The Coronavirus Aid, Relief, and Economic Security Act (CARES Act) was implemented in March of 2020 in an effort to provide financial assistance for workers, families, and businesses affected by the COVID-19 pandemic.
In addition to the Paycheck Protection Program (PPP) and Economic Impact Payments (EIP), the U.S. Department of the Treasury has implemented multiple, temporary changes aimed to aid the American people during financially trying times. From medical expenses and foreclosure to home or auto repair, millions found themselves in dire need of extra assistance — and the CARES Act sought to provide that relief.
One of these moves specifically impacts those with traditional Individual Retirement Accounts (IRAs) and 401(k)s. The primary form of relief is the ability to withdraw from your retirement account free of certain penalties that would normally apply — particularly the 10 percent early withdrawal penalty applied if you are under the age of 59 ½.
Let’s dive into how some of these changes might affect your next tax return (and potentially your next few years).
Retirement provisions and eligibility under the CARES Act
The majority of changes afforded by the CARES Act — as it pertains to early access to retirement funds — are fairly straightforward. According to the IRS, you qualify for certain advantages if:
- You are diagnosed with coronavirus disease 2019 (COVID-19) by a test approved by the Centers for Disease Control and Prevention;
- Your spouse or dependent is diagnosed with COVID-19 by a test approved by the Centers for Disease Control and Prevention;
- You experience adverse financial consequences as a result of being quarantined, being furloughed or laid off, or having work hours reduced due to COVID-19;
- You experience adverse financial consequences as a result of being unable to work due to lack of child care due to COVID-19; or
- You experience adverse financial consequences as a result of closing or reducing hours of a business that you own or operate due to COVID-19.
Those who qualify for a coronavirus-related distribution (CRD) may wonder what exactly that means for their financial situation. A CRD is simply a distribution made from an eligible retirement plan to an individual deemed as “qualified” based on the criteria listed above. The dates between which these distributions must be made are January 1, 2020, and December 30, 2020 — up to a total limit of $100,000 from all retirement accounts.
Am I required to pay the additional 10% tax on a CRD from my retirement account?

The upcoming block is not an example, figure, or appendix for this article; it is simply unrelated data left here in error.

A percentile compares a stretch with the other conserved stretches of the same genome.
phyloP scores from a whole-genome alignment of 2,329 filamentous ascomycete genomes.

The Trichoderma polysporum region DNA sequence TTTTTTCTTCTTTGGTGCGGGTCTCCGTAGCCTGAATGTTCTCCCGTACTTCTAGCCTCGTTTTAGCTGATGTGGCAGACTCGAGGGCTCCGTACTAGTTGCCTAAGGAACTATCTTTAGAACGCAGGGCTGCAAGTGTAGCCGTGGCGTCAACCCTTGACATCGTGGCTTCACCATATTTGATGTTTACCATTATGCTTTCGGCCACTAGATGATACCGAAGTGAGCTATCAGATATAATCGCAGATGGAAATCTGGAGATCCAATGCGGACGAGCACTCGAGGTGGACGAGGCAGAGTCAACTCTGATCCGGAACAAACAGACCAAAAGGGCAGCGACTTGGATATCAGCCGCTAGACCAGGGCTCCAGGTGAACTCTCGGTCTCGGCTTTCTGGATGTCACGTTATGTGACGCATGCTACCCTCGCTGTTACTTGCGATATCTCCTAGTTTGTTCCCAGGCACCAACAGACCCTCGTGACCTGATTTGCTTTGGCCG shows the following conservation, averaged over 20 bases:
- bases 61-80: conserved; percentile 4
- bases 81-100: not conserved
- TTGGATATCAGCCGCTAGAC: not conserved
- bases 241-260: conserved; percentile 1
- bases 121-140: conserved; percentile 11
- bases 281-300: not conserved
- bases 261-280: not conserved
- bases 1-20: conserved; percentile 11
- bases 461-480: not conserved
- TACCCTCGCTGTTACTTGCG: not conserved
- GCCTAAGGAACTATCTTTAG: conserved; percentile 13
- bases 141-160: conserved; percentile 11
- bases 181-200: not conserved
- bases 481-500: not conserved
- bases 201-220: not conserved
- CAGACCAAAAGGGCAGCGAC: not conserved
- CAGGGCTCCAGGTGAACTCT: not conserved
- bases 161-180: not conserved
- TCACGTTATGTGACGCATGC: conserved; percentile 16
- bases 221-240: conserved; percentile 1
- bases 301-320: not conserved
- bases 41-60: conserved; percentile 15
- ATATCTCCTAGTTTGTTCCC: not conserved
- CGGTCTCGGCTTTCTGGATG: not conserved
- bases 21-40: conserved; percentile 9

This is a common question. The answer is no — there is no applicable 10% additional tax on early distributions to coronavirus-related distributions.
When should I pay taxes on CRDs?
Beginning in the year in which you receive your CRD, you generally have a three-year period in which to pay taxes on the amount distributed. For example, if you were to receive a $6,000 coronavirus-related distribution in 2020, only one third of that amount will be taxable on your federal income tax return ($2,000) each year — 2020, 2021, and 2022.
If you prefer to report the entire amount in one year, however, you would do so in the year you received the funds.
What if I want to repay my coronavirus-related distribution to my retirement plan?
Depending on your financial situation, you may find that you’d rather pay back into your IRA or 401(k) in order to continue saving that money for retirement. The IRS says that this is generally possible. “If you repay a coronavirus-related distribution, the distribution will be treated as though it were repaid in a direct trustee-to-trustee transfer so that you do not owe federal income tax on the distribution.” This is only true provided you complete your repayment within three years of the date of your original distribution.
One key takeaway here is that there exists no minimum distribution for IRAs and retirement plans for 2020. The IRS states that the CARES Act “waives required minimum distributions during 2020 for IRAs and retirement plans, including beneficiaries with inherited accounts. This waiver includes RMDs for individuals who turned age 70 ½ in 2019 and took their first RMD in 2020. Roth IRAs do not require withdrawals until after the death of the owner.”
At TaxAct, we aim to help each and every one of our customers remain informed regarding changing tax laws. For more information on this topic, please see the IRS page on COVID-19-related retirement plan questions and answers.